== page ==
It turned out that Barry, as a friend and neighbor, does much of the mechanical upkeep on Mike’s cars. The two of them were as enthusiastic and knowledgeable about all things Fiat as they could be. Barry in particular was impressively able to recite nuances about interior detail differences across all the Spider generations. All in all, I spent about 30 minutes in delightful conversation with both these gentlemen. Meeting and talking with them was the highlight of my visit to Macungie that day.


All photographs copyright © 2021 Richard A. Reina. Photos may not be copied or reproduced without express written permission.


Hemmings Sports & Exotic Car Show Report, August 6, 2013


The good folks at “Hemmings”, publishers of several well-known collector car magazines, held their 11th annual Sports & Exotic Car Show on the grounds of the Saratoga Automobile Museum in Saratoga Springs, NY. The event took place on Saturday, August 6, 2016. In spite of a threatening forecast (and a published rain date of Sunday August 7), the organizers decided to press on, and the weather cooperated, as the show field remained sunny and dry, if a bit warm.

The show was open to “sports cars, GTs and exotics built outside the United States prior to 1992.” Those with newer imports were still welcome to attend, but would not have their vehicles judged.


My good friend Peter agreed to accompany me (and did most of the driving – thanks Peter!). Since I had attended one Hemmings show at the same location two years prior, I had reason to expect a professionally-run event, with a decent turnout and quality cars. We were not disappointed.

Arriving by 10:30 a.m., the show field was almost completely full. Cars were arranged by class, which for the majority of attendees was Country of Origin. As in years past, this show had several Featured Classes, including pre-1992 Jaguars, Porsche 356s, and Toyota Sports & GT cars. The big attractions for me were the two Italian Featured Classes: Fiat 124 spiders and Alfa Romeo spiders. Both the Fiat 124 spider and the Alfa Duetto/spider were celebrating their 50th anniversaries.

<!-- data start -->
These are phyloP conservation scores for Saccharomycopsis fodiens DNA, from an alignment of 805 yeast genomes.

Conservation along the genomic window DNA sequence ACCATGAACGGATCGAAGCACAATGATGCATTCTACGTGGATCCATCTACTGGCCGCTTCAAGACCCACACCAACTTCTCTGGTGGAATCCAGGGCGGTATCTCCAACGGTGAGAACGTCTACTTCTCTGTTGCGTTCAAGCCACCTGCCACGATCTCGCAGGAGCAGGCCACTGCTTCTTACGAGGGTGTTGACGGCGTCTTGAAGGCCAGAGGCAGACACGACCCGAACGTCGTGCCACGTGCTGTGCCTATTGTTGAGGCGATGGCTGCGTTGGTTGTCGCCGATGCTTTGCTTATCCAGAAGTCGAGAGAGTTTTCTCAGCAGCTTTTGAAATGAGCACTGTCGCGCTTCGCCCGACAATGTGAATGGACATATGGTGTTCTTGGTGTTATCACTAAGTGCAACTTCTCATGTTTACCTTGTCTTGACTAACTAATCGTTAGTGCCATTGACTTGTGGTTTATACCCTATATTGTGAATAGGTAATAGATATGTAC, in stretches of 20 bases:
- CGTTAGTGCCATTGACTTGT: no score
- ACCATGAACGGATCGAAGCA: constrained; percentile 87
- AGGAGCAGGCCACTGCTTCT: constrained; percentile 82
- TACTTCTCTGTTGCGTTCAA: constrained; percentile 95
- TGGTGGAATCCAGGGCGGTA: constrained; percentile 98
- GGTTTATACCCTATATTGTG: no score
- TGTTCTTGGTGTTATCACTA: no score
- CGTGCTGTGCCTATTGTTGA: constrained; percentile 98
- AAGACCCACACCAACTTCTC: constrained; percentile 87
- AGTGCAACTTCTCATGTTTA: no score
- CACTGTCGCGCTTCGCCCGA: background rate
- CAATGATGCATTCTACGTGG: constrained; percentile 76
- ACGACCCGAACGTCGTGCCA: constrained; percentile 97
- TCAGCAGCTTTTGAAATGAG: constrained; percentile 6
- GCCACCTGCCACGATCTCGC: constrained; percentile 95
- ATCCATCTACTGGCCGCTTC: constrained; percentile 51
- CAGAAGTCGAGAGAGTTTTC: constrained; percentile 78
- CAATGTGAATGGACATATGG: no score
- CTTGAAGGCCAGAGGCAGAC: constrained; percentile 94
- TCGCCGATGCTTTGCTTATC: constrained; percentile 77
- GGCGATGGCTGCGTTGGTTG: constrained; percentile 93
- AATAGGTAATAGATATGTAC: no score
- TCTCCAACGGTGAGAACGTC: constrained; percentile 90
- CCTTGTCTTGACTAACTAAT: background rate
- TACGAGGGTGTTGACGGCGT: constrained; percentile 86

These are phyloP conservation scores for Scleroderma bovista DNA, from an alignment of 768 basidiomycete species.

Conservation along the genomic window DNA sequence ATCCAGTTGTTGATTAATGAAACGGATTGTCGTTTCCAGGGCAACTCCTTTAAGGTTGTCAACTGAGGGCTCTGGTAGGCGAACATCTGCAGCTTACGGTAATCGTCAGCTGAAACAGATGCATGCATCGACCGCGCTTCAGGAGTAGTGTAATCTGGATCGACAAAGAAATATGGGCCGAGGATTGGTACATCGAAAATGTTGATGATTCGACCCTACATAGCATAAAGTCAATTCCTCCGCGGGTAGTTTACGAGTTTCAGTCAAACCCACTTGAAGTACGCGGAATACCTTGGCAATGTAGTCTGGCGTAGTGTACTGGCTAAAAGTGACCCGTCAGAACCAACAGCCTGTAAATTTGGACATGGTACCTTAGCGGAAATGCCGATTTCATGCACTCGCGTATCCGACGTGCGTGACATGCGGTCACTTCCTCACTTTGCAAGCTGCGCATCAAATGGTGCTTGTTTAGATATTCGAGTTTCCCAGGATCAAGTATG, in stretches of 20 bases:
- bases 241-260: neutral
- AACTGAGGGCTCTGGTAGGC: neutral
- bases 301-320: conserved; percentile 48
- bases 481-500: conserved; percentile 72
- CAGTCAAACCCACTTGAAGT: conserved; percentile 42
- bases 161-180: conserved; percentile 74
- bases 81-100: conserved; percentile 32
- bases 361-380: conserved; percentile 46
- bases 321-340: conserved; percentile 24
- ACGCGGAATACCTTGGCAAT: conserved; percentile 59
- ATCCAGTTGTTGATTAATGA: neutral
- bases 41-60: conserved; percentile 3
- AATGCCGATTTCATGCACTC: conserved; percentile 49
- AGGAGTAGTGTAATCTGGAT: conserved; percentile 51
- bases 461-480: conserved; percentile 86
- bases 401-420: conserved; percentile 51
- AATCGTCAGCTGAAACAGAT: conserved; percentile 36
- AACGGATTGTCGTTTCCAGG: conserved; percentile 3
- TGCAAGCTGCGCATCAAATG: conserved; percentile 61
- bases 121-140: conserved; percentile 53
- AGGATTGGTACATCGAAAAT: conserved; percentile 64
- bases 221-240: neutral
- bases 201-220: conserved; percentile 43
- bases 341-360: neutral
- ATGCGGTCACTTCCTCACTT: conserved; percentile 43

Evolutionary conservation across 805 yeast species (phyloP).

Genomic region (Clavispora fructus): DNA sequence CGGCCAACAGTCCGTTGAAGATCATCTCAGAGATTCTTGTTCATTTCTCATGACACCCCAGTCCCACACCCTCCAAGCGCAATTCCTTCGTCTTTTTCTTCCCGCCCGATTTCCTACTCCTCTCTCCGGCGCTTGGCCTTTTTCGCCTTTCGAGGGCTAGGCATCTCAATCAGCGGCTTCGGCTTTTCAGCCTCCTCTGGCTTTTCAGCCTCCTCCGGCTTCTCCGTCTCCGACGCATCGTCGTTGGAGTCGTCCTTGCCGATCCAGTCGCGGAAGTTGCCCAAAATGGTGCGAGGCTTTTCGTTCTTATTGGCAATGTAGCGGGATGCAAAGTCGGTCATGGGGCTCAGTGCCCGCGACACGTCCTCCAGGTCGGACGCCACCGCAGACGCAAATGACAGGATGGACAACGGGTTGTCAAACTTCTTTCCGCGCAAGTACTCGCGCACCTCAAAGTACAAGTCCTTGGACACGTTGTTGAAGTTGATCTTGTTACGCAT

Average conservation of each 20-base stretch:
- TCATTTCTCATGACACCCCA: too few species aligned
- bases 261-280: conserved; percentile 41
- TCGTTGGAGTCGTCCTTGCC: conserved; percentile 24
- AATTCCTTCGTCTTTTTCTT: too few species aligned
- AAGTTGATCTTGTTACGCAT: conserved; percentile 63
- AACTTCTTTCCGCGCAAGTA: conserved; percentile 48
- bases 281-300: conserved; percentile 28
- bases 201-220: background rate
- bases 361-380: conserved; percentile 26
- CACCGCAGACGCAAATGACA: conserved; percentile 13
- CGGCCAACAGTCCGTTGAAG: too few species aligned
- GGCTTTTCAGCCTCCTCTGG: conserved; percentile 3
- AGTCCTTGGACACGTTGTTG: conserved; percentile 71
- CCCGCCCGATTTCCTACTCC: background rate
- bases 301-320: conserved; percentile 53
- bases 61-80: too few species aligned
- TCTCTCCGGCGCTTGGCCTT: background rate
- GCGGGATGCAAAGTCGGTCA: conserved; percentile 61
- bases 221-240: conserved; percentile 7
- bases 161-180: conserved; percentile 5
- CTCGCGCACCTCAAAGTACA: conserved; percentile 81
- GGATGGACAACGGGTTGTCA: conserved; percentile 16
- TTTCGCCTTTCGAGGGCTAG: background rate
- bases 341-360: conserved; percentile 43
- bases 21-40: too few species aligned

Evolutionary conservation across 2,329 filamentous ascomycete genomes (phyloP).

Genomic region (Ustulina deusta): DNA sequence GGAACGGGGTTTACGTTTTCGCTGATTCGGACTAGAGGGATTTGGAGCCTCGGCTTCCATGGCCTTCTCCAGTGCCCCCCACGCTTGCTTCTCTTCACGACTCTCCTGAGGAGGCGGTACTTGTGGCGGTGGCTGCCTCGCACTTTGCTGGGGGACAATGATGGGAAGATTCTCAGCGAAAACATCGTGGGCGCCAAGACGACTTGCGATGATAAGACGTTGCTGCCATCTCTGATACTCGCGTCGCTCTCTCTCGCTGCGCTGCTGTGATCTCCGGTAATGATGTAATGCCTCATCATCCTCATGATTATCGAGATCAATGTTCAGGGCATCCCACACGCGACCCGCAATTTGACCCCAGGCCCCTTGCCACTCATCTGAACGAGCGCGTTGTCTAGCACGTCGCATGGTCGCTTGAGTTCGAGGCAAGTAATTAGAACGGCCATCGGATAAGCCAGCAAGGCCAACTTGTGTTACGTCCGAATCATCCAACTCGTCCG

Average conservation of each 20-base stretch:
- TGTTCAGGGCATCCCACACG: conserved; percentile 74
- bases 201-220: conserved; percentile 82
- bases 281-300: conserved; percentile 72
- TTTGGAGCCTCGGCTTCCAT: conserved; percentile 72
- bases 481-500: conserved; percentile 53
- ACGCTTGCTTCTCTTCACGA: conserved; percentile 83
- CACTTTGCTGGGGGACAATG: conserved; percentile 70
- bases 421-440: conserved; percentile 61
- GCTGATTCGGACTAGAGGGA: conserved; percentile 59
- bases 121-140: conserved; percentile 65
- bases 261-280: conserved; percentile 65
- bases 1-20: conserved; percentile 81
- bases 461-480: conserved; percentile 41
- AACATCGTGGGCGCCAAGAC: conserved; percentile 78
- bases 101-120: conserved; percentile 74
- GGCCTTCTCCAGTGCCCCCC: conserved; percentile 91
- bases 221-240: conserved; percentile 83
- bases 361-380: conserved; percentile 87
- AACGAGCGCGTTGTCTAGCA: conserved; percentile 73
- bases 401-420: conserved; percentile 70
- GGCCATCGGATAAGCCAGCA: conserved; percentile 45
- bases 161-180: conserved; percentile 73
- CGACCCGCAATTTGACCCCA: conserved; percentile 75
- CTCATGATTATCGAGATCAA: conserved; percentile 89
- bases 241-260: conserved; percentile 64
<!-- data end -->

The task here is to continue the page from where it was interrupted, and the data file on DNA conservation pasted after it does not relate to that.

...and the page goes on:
The entire event had a relaxed and casual feel to it. Most cars were prepped for judging, but unlike some other judged shows, the owners seemed carefree. (No one was spotted picking blades of grass out of their tire treads.) Everyone lazily walked the grounds, chatted up the drivers, and shared their stories. The verdant setting helped with the “stroll in the park” ambiance.

At 2 p.m. sharp, the Awards Ceremony began. There was a 2nd place and 1st place trophy for each of 13 classes. (I believe judging was done by that time-honored method known as “which cars do we really like?” Nothing wrong with that, either.) The winners were lined up and slowly driven past an admiring audience. By 2:30, it was over.


Hemmings hold two shows each year in Saratoga Springs, this one, and the larger Concours d’Elegance in September. If you haven’t been, either is highly recommended.



This 1968 Triumph 250 was voted “Best of Show”. It was immaculate, and it deserved it.

This Sunbeam Tiger was in a most unusual shade of baby blue, and we’re unsure if the color was an original choice from the factory.

Triumph Spitfires have marvelous engine access.


MG-TFs carried the marque’s octagonal badge shape to the instrument cluster.

This Austin-Healey Bug Eye Sprite was even cuter sans bumpers.


A Jaguar XK8 Coupe.


A rarely-seen Lotus Elan +2.



Porsche 356s were one of the Featured Classes.

Two of the more striking ones in attendance.

This 1960 356 coupe is an unrestored survivor.

One of my show favorites: this 1969 911 has been with the same owner for 25 years. Paint was peeling off the driver’s door. He told us he didn’t care; he owns the car to drive it.

There were German cars there besides Porsche. This Mercedes Benz 230-SL had a side-facing rear jump seat.

An Opel GT, sold new in the U.S. by Buick dealers.

Another favorite: this 1979 Ford (not Mercury) Capri had been privately imported. The car was tastefully modified, was clean and straight, and must be a hoot to drive.




This Volvo 123GT looked authentic; at least it wore the correct badging. I don’t think I’ve seen an actual 123GT in about 20 years.

This was the only Volvo 1800 at the show.